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A Quarterly Journal
Jeffrey Woodward, Founder & Owner
Ray Rasmussen, General Editor

Volume 13, Number 3, September 2019
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| Introduction | Fay Aoyagi’s Comments | Ray Rasmussen’s Comments |

Ray Rasmussen

With the Work of Fay Aoyagi and Chad Lee Robinson

How to Read and Write Haiku



II. Commentary by Fay Aoyagi, Editor, The Heron's Nest

tornado siren
the wind lifts a sneaker print
from home plate

Chad Lee Robinson

Something that I would call a "photogenic short story" might be a category that Robinson has created through his haiku. Though nothing dramatic has actually taken place, it excites a reader. A person like me, who has never heard a tornado siren, can immediately see that home plate in a dusty field. I wonder who left a sneaker print. Was it his son? Did he play baseball at the same place when he was young? Did a tornado come close to "home"? As an editor, I frequently tell poets "the most important element of haiku is SHOW, not TELL." This haiku is a classic example of that principle.

There was an internment camp at Fort Lincoln, South Dakota, during World War II. I don't know if playing baseball was allowed at the camp. But I visualize young Japanese American men trying to act "normal" by throwing and hitting a ball. They might have discussed volunteering to fight in Europe. Some might have suggested the possibility of being sent to the islands where Japanese soldiers refused to come out of caves. Unlike their parents who were born in kamikaze land, their only home was – let's say – a small rural town dotted with strawberry fields in California. Their first names were John or Michael, not Ichiro or Shohei. They might have grown up sipping miso soup that their mothers made for breakfast, but they could have preferred the pancakes they ate with their schoolmates after an overnight. When they received a notice to pack their belongings in one suitcase, did they expect they would end up in a place surrounded by barbed wire? It was just a siren, a warning – not a real tornado that uprooted them from home. Wasn't it?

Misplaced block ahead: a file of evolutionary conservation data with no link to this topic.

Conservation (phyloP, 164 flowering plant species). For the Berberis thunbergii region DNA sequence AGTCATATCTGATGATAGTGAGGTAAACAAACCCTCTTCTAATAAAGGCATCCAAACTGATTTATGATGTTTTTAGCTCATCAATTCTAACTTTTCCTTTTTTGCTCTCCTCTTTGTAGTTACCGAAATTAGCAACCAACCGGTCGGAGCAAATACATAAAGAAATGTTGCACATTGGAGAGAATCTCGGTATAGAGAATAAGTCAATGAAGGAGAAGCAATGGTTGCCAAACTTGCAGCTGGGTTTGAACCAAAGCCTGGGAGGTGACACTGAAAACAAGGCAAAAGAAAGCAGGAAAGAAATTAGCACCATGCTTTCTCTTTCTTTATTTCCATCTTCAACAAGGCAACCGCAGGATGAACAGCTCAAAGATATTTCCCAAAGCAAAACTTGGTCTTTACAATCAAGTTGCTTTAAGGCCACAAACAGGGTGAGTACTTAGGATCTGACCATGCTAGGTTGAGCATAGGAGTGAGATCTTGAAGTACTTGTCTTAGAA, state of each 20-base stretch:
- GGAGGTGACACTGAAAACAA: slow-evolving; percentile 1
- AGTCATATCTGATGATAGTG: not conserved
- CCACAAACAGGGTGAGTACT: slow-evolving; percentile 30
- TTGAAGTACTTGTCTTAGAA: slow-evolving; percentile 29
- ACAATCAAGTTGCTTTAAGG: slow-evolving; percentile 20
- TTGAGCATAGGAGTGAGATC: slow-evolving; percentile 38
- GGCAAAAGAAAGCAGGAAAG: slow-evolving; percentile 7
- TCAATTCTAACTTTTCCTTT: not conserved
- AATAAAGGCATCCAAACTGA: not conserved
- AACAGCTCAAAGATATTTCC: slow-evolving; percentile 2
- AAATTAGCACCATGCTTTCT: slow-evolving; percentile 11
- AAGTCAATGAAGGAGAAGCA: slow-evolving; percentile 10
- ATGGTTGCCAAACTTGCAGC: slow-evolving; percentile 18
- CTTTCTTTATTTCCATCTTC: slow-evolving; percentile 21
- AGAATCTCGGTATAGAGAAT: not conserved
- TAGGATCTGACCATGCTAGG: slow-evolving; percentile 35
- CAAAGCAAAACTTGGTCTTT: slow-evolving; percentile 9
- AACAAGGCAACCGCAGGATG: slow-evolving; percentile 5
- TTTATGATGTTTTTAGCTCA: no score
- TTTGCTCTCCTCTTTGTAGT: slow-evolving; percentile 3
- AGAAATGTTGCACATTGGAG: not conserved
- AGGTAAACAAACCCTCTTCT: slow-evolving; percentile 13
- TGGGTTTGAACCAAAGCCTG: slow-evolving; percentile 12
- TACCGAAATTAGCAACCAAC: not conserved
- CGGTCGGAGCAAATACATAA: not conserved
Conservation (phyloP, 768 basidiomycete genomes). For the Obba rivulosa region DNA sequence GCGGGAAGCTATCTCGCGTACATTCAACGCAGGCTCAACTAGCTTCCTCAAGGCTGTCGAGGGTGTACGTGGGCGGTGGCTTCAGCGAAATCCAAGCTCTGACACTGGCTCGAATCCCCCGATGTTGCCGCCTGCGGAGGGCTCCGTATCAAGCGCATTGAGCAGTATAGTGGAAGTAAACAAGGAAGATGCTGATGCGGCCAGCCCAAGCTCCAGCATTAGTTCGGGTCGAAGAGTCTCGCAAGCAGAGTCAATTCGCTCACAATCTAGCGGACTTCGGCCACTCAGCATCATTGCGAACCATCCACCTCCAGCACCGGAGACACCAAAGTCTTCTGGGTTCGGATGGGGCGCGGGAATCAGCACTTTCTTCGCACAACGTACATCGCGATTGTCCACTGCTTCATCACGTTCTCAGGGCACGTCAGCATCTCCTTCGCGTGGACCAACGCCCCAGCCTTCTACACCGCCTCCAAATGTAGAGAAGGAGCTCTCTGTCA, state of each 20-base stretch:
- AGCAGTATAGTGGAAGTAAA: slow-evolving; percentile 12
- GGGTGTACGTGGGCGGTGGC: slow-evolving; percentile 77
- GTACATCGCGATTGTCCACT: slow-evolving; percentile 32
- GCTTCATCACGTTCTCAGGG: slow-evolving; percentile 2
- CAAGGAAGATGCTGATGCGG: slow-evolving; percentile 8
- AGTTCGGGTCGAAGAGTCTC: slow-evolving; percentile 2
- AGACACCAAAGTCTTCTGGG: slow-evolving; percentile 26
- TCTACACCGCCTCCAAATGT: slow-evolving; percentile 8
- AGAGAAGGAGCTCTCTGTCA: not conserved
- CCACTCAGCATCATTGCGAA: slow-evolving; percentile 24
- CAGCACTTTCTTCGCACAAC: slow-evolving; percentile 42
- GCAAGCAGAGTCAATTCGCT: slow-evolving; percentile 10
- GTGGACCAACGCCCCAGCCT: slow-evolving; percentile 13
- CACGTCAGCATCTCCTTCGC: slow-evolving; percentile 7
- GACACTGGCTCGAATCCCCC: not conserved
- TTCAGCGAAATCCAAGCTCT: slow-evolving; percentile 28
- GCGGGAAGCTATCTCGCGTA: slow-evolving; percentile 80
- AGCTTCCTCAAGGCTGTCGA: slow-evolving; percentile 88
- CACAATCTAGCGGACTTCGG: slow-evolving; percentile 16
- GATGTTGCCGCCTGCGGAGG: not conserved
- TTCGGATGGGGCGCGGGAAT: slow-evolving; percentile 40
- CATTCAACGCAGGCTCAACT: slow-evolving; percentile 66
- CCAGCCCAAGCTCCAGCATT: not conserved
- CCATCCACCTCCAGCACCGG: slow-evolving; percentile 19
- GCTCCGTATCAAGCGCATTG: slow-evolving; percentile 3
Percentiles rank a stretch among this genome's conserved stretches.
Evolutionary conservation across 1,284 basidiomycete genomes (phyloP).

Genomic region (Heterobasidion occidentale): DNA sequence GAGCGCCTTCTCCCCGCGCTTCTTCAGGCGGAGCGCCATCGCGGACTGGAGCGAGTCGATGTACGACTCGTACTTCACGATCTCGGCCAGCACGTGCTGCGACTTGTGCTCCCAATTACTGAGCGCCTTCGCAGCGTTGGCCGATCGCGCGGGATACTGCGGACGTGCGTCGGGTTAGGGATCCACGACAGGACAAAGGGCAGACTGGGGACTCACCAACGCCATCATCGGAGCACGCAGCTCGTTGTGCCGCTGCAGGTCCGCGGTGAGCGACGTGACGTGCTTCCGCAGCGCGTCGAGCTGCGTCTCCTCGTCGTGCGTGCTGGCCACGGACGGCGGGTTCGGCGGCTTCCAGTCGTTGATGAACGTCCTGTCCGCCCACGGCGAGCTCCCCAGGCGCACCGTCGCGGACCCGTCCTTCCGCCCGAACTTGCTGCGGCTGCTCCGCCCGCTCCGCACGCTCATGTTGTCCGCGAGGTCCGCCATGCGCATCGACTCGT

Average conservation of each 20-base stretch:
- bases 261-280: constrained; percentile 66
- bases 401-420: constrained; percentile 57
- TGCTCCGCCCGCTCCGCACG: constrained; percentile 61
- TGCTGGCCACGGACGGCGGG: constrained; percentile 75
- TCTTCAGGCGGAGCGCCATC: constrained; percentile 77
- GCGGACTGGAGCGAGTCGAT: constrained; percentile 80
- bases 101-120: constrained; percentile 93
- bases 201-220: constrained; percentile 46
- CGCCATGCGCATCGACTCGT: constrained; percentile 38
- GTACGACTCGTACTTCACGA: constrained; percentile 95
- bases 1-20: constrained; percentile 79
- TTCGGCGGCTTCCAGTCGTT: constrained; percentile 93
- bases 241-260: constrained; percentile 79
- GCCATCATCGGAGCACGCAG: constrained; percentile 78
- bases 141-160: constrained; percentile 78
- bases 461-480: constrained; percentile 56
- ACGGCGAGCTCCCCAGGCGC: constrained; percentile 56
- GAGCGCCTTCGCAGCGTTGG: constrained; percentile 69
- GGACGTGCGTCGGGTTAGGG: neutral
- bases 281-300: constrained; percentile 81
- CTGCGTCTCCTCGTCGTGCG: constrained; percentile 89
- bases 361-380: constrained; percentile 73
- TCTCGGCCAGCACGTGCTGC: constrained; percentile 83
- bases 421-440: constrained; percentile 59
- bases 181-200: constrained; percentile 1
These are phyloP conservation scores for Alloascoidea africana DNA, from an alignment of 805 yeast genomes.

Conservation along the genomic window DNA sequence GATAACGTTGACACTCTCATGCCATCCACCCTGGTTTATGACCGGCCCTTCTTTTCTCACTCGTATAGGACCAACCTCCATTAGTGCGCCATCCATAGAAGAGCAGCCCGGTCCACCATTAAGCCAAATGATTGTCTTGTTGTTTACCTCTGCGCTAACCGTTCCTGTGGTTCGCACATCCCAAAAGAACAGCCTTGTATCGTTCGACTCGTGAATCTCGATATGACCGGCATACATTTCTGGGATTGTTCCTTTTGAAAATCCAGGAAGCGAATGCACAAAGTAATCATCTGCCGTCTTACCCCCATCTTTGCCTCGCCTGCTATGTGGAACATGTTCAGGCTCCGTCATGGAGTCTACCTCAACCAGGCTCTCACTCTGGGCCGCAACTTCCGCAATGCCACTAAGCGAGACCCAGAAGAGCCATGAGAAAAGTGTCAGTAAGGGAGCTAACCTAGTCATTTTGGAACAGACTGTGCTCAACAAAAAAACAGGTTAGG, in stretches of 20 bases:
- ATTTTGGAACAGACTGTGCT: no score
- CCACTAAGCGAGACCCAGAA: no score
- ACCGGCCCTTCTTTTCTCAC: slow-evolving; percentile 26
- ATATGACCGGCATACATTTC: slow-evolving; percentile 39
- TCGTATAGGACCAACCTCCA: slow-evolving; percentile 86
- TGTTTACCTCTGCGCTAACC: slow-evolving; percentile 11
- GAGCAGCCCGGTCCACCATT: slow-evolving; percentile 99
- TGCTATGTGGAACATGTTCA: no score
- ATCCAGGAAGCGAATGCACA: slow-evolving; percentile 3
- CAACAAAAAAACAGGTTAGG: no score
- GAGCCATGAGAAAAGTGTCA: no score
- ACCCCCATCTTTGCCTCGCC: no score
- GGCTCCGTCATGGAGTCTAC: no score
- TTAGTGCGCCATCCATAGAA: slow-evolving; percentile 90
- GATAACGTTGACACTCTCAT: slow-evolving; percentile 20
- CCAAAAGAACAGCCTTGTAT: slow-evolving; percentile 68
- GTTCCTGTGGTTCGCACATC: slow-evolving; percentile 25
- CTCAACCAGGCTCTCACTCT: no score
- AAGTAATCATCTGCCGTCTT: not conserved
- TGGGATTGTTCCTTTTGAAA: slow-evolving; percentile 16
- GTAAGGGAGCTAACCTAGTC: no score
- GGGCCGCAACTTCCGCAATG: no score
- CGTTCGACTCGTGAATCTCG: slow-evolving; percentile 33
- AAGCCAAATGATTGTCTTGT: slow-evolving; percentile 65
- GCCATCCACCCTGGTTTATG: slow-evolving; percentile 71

A great haiku, like this one by Robinson, may bring a reader to a deeper, sometimes painful place in her consciousness.

Note: Chad Lee Robinson's haiku and Fay Aoyagi's Comments that appeared in The Heron's Nest are used with their permission.

Next:

Return to the Introduction.

Read Ray Rasmussen’s comments on Chad Robinson’s haiku and how to learn to write haiku.

 

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